Windows XP Retirement – New Computer v VDI Rollout
When faced with the prospect of retiring Windows XP from a network, the task can become quite a headache both financially and technically. The two most common choices are either replacement of existing hardware or migration to a Virtual Desktop Infrastructure (VDI). Each has it’s merits and drawbacks and I’ll set them out briefly below. Bearing in mind that this is a big project and every business case will be different it would be wise to enlist the help of a company or consultant that can guide the process.
First off to explain VDI as it is a relatively specialised concept. VDI is the virtualisation of a computer so that the processing and data are stored on a server. In the diagram below it is a Microsoft Terminal Services setup but the same is true for Citrix and VMware solutions. The client PC’s and laptops are become KVM devices meaning that they are charged with providing ‘Keyboard, Video and Mouse’ functions. This results in a very low overhead on the client PC and facilitates the usage of older more basic hardware. There are also thin clients which can provide the same functionality and cost a fraction of what a PC would cost.When choosing for your business there are a number of things that should be part of the decision process. The main items would be:
|How many computers do you operate?||A server for Terminal Services is not cheap and anything less than 10 computers would not be recommended from a cost perspective.|
|Is remote working important or would it be a major benefit to your organisation||VDI creates a much easier method of remote working that allows end users operate from any computer remotely as if they were onsite.|
|How reliable is your internet connection||VDI usage from outside your internal network will require a strong reliable link and in a lot of cases a secondary link over a different medium for failover.|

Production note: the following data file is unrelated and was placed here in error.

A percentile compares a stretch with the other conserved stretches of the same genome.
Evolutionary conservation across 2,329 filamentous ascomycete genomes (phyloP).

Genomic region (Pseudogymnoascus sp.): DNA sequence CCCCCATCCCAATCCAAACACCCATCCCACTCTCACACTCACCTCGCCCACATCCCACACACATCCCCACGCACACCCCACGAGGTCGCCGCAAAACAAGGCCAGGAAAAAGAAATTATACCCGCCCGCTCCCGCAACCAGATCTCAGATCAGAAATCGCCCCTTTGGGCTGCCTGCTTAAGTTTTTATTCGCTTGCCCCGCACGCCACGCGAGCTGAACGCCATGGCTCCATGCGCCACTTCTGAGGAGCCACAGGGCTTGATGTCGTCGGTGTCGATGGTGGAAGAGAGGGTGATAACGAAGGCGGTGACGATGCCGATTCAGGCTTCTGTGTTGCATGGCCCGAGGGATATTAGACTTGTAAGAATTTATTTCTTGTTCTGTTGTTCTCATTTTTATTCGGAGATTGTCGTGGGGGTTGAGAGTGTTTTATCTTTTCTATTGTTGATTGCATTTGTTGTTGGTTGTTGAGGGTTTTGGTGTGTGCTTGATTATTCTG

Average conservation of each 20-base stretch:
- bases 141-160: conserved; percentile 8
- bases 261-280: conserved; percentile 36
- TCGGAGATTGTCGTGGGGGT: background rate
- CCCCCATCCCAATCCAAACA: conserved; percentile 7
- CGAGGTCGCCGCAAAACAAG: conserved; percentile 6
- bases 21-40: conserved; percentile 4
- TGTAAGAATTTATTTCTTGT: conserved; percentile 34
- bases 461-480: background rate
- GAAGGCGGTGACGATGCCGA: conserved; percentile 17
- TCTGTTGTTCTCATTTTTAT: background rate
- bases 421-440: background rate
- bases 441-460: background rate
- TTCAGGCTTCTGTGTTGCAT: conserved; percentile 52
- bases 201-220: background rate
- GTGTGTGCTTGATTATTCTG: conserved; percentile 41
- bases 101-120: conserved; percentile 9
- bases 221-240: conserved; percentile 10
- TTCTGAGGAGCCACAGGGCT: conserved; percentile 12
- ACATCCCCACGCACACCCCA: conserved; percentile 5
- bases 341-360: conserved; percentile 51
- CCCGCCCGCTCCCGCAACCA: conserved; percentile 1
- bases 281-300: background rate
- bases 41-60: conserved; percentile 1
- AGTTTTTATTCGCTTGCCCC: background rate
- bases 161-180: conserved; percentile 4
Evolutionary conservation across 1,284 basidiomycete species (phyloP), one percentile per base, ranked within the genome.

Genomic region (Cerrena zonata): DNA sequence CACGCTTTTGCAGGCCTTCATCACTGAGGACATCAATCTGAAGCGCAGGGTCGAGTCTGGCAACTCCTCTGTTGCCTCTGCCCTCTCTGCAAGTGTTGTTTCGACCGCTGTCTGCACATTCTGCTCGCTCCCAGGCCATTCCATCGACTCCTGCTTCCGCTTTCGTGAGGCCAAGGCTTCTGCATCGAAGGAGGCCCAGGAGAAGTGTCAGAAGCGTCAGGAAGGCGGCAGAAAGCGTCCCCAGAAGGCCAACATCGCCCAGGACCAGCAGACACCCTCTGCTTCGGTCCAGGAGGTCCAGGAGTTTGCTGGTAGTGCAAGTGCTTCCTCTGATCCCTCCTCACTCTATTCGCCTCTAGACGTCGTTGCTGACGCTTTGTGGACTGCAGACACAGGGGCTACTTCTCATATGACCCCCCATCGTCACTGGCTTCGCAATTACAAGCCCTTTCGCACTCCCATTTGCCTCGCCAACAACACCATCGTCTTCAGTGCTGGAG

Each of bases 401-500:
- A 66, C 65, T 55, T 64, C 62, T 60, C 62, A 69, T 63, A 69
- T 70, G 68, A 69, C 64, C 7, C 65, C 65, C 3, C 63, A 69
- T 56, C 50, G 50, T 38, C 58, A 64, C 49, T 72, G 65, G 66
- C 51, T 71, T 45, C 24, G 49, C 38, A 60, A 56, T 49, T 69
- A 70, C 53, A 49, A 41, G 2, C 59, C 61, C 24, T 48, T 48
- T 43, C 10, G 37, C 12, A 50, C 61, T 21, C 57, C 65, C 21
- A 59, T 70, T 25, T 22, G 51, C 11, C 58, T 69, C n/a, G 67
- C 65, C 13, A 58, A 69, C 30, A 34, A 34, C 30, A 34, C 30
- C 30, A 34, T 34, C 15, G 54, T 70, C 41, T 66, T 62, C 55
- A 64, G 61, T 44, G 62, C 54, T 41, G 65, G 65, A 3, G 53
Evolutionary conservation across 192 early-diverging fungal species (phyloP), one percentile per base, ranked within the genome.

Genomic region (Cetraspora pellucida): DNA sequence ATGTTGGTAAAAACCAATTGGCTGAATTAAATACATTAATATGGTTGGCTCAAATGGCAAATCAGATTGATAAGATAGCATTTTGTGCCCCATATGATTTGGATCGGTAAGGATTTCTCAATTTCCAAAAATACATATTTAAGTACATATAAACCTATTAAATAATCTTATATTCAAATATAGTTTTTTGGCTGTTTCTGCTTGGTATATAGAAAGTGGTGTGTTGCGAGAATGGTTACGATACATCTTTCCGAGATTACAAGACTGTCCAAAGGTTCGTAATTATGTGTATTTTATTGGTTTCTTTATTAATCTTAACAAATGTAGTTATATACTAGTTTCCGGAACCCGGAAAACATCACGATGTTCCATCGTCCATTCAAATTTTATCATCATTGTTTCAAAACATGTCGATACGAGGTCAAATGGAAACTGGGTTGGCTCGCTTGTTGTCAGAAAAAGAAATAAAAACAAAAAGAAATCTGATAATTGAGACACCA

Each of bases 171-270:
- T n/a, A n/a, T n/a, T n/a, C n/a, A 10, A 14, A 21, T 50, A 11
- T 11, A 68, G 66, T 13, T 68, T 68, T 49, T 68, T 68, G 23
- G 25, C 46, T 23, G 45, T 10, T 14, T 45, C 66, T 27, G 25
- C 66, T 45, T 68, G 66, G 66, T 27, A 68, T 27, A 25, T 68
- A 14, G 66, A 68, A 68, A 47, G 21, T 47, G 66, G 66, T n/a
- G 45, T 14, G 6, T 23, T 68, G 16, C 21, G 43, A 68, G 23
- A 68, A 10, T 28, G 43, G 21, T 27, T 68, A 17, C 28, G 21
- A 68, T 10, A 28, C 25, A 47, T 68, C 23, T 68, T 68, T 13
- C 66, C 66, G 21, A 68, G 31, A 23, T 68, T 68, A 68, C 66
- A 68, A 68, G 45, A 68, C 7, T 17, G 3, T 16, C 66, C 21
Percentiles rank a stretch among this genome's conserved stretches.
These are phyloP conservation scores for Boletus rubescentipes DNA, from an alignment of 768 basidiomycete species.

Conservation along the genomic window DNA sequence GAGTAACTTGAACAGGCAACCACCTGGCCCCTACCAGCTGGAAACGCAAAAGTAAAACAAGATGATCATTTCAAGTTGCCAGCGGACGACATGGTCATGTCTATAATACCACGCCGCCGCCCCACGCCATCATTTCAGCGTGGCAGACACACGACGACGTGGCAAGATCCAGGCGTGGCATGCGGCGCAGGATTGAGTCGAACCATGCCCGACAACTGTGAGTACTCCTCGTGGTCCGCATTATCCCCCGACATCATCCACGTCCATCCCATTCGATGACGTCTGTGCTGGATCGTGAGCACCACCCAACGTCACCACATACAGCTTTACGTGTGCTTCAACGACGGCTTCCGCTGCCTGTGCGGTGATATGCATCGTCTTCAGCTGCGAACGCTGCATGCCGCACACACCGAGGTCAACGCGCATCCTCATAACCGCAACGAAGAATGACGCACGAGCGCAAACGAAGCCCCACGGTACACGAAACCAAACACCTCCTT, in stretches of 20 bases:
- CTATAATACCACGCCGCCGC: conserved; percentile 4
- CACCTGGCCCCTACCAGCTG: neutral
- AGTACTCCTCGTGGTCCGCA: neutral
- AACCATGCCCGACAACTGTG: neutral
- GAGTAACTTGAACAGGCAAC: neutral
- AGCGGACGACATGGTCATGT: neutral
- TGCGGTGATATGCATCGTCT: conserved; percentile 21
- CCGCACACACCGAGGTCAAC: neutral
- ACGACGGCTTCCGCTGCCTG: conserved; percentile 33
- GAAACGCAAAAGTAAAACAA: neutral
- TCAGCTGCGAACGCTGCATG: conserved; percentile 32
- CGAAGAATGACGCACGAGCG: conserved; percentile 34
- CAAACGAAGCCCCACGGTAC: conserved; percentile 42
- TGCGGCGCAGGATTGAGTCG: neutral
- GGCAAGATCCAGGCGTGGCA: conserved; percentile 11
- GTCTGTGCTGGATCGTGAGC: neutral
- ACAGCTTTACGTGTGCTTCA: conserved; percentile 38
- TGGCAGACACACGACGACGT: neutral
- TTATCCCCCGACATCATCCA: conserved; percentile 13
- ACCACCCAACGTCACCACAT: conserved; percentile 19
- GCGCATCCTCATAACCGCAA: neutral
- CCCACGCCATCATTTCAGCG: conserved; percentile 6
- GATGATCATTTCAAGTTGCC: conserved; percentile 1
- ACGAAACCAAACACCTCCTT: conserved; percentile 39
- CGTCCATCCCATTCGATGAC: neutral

|Do you anticipate a significant increase in headcount in the short to medium term.||VDI allows for a much cheaper user take on both in terms of hardware cost and also setup. Desktops can be deployed from images in a matter of seconds.|
|Do you qualify as a Charity / Educational customer||Licencing costs for a VDI rollout are considerably lower if you qualify as one of the aforementioned categories.|
|Have you bespoke or off the shelf software that does not support VDI roll out||Not necessarily the death knell for your VDI rollout if it’s a one off computer in the network but if it’s critical then you’ll want to look at the standard rollout model, or change software (if that’s feasible)|
|Do you have the necessary skills either internally or via 3rd party to operate VDI||VDI requires a lot more knowledge than the usual turn it off and on again approach and requires a reasonable level of expertise to manage. It’s not labour intensive or anything like that, just more specialised.|
|Have you a non-pc environment?||If you operate a very disparate range of equipment including Mac’s and Linux machines then VDI may not be your thing, however VDI does allow those users access a Windows OS system from within their devices which can be a major plus.|
After weighing the pro’s and cons if you still think there is merit to going the VDI route then get your provider to cost up both options and then make your final decision. Bear in mind that cost should not be the only deciding factor (unless circumstances dictate it has to be) as there are obvious performance and DR benefits to the VDI option which are somewhat intangible but can greatly boost productivity and performance.